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Businesses are acting on climate. Paired with clear ambitious government policies, we can achieve a prosperous future in which global warming is limited to 1.5ºC.

The latest science makes it clear that reaching net-zero carbon emissions by 2050 is possible and necessary to achieve the Paris Agreement’s 1.5ºC goal. Recent studies and real economy trends demonstrate that a just transition to a resilient, zero-carbon future will have many benefits for our economies and societies.

Building a prosperous, net zero-carbon economy by 2050 requires a transformation of unprecedented pace and scale. A growing body of evidence makes it clear that such a transition is achievable, but only with decisive business leadership supported by ambitious government policies.

Clear and consistent government policies that drive the full decarbonization of every system of the economy are critical to accelerate progress towards the zero-carbon economies of the future. These positively reinforcing Ambition Loops between governments and businesses will help drive the system-wide change needed to achieve the goals of the Paris Agreement and create a resilient, just, zero-carbon future, faster.

Businesses around the world are calling for governments to enact stronger policies and commit to raising their ambition in key multilateral moments and national policymaking processes. These commitments give businesses the clarity and confidence they need to invest in the technologies and markets for the zero-carbon future.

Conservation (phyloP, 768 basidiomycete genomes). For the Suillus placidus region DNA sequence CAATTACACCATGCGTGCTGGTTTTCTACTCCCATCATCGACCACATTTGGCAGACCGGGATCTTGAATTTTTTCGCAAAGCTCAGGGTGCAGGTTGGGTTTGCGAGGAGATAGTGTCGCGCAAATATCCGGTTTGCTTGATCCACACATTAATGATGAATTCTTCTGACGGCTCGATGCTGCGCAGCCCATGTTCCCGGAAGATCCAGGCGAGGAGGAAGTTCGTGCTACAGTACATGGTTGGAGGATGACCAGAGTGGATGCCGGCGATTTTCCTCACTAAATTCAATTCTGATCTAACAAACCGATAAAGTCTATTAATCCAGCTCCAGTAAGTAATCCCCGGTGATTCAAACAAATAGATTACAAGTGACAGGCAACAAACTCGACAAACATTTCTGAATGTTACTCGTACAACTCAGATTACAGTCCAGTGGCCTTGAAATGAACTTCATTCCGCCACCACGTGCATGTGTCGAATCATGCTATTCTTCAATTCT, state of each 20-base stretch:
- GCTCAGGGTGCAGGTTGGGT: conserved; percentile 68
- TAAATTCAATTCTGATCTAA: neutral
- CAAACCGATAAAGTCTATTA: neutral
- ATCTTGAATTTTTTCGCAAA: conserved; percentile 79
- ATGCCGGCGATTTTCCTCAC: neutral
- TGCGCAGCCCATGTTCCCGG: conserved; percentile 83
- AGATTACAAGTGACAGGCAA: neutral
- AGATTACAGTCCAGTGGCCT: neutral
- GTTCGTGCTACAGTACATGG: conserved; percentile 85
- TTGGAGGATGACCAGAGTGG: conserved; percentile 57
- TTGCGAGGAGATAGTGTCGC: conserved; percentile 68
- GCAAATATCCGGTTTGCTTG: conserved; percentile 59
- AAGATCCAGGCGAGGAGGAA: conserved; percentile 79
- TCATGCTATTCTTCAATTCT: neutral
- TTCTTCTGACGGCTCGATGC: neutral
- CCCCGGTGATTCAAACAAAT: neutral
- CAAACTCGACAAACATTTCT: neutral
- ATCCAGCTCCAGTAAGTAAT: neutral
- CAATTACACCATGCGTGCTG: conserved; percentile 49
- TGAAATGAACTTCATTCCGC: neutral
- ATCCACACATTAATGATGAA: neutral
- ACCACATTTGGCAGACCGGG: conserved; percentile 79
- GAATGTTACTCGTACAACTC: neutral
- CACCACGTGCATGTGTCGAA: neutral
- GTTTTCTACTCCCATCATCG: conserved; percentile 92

Leading companies call for bold policy ambition from G7 countries

Net-zero by 2050


Businesses look to governments to provide bold targets and clear timelines to give them the clarity and confidence they need to put forward even more ambitious commitments of their own, which in turn will help governments to further strengthen and enhance national climate policies.

  • Commit to achieving a just transition to economy-wide net-zero emissions by 2050 at the latest.
  • Strengthen nationally determined contributions and 2030 targets in line with a 1.5ºC trajectory.
  • Lay out national policies, plans and laws to enable the achievement of these targets.



To support a successful transition across the whole economy to a just and prosperous zero-carbon future, markets need full information on climate risks and opportunities and clear pricing signals that shift global financial flows away from polluting investments and toward zero-carbon business models. The social impacts of the transition must be addressed and policies put in place to adapt to the climate impacts we already face, leaving no one behind.